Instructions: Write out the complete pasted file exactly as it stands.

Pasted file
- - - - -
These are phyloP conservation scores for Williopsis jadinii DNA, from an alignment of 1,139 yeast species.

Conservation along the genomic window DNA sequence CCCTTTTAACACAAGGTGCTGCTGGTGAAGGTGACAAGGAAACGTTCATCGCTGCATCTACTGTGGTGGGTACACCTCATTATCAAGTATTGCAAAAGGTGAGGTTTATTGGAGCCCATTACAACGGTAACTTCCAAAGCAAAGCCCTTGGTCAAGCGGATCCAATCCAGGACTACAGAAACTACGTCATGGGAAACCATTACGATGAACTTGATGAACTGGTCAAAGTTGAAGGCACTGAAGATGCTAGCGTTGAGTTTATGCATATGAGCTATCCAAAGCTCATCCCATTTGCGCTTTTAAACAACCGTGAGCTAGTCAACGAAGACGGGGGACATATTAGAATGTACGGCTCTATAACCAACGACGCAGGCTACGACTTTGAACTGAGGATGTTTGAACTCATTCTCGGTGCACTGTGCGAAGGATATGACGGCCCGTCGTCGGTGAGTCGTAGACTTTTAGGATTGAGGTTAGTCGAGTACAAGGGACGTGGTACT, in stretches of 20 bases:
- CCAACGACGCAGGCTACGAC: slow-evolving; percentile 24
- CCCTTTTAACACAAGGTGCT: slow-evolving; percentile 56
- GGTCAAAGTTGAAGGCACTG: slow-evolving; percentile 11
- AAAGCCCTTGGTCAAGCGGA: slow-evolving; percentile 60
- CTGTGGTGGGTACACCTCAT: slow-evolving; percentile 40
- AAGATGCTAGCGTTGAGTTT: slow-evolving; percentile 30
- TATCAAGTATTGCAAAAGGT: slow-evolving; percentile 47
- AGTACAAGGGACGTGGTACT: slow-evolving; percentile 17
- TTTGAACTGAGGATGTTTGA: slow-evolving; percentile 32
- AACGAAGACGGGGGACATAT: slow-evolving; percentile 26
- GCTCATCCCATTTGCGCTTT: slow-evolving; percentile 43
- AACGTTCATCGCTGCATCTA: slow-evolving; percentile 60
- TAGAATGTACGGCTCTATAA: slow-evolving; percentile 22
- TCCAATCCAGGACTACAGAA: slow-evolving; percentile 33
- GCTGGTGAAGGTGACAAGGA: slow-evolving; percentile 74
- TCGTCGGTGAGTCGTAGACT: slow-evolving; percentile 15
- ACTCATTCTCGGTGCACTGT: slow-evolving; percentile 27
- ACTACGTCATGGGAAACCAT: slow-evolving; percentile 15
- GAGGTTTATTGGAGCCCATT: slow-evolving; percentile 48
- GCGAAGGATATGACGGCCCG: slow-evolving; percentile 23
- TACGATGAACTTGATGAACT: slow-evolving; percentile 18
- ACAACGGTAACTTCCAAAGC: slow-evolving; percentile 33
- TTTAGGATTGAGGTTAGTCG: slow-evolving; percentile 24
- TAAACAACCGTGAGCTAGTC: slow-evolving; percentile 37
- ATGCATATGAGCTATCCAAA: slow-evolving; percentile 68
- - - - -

These are phyloP conservation scores for Williopsis jadinii DNA, from an alignment of 1,139 yeast species.

Conservation along the genomic window DNA sequence CCCTTTTAACACAAGGTGCTGCTGGTGAAGGTGACAAGGAAACGTTCATCGCTGCATCTACTGTGGTGGGTACACCTCATTATCAAGTATTGCAAAAGGTGAGGTTTATTGGAGCCCATTACAACGGTAACTTCCAAAGCAAAGCCCTTGGTCAAGCGGATCCAATCCAGGACTACAGAAACTACGTCATGGGAAACCATTACGATGAACTTGATGAACTGGTCAAAGTTGAAGGCACTGAAGATGCTAGCGTTGAGTTTATGCATATGAGCTATCCAAAGCTCATCCCATTTGCGCTTTTAAACAACCGTGAGCTAGTCAACGAAGACGGGGGACATATTAGAATGTACGGCTCTATAACCAACGACGCAGGCTACGACTTTGAACTGAGGATGTTTGAACTCATTCTCGGTGCACTGTGCGAAGGATATGACGGCCCGTCGTCGGTGAGTCGTAGACTTTTAGGATTGAGGTTAGTCGAGTACAAGGGACGTGGTACT, in stretches of 20 bases:
- CCAACGACGCAGGCTACGAC: slow-evolving; percentile 24
- CCCTTTTAACACAAGGTGCT: slow-evolving; percentile 56
- GGTCAAAGTTGAAGGCACTG: slow-evolving; percentile 11
- AAAGCCCTTGGTCAAGCGGA: slow-evolving; percentile 60
- CTGTGGTGGGTACACCTCAT: slow-evolving; percentile 40
- AAGATGCTAGCGTTGAGTTT: slow-evolving; percentile 30
- TATCAAGTATTGCAAAAGGT: slow-evolving; percentile 47
- AGTACAAGGGACGTGGTACT: slow-evolving; percentile 17
- TTTGAACTGAGGATGTTTGA: slow-evolving; percentile 32
- AACGAAGACGGGGGACATAT: slow-evolving; percentile 26
- GCTCATCCCATTTGCGCTTT: slow-evolving; percentile 43
- AACGTTCATCGCTGCATCTA: slow-evolving; percentile 60
- TAGAATGTACGGCTCTATAA: slow-evolving; percentile 22
- TCCAATCCAGGACTACAGAA: slow-evolving; percentile 33
- GCTGGTGAAGGTGACAAGGA: slow-evolving; percentile 74
- TCGTCGGTGAGTCGTAGACT: slow-evolving; percentile 15
- ACTCATTCTCGGTGCACTGT: slow-evolving; percentile 27
- ACTACGTCATGGGAAACCAT: slow-evolving; percentile 15
- GAGGTTTATTGGAGCCCATT: slow-evolving; percentile 48
- GCGAAGGATATGACGGCCCG: slow-evolving; percentile 23
- TACGATGAACTTGATGAACT: slow-evolving; percentile 18
- ACAACGGTAACTTCCAAAGC: slow-evolving; percentile 33
- TTTAGGATTGAGGTTAGTCG: slow-evolving; percentile 24
- TAAACAACCGTGAGCTAGTC: slow-evolving; percentile 37
- ATGCATATGAGCTATCCAAA: slow-evolving; percentile 68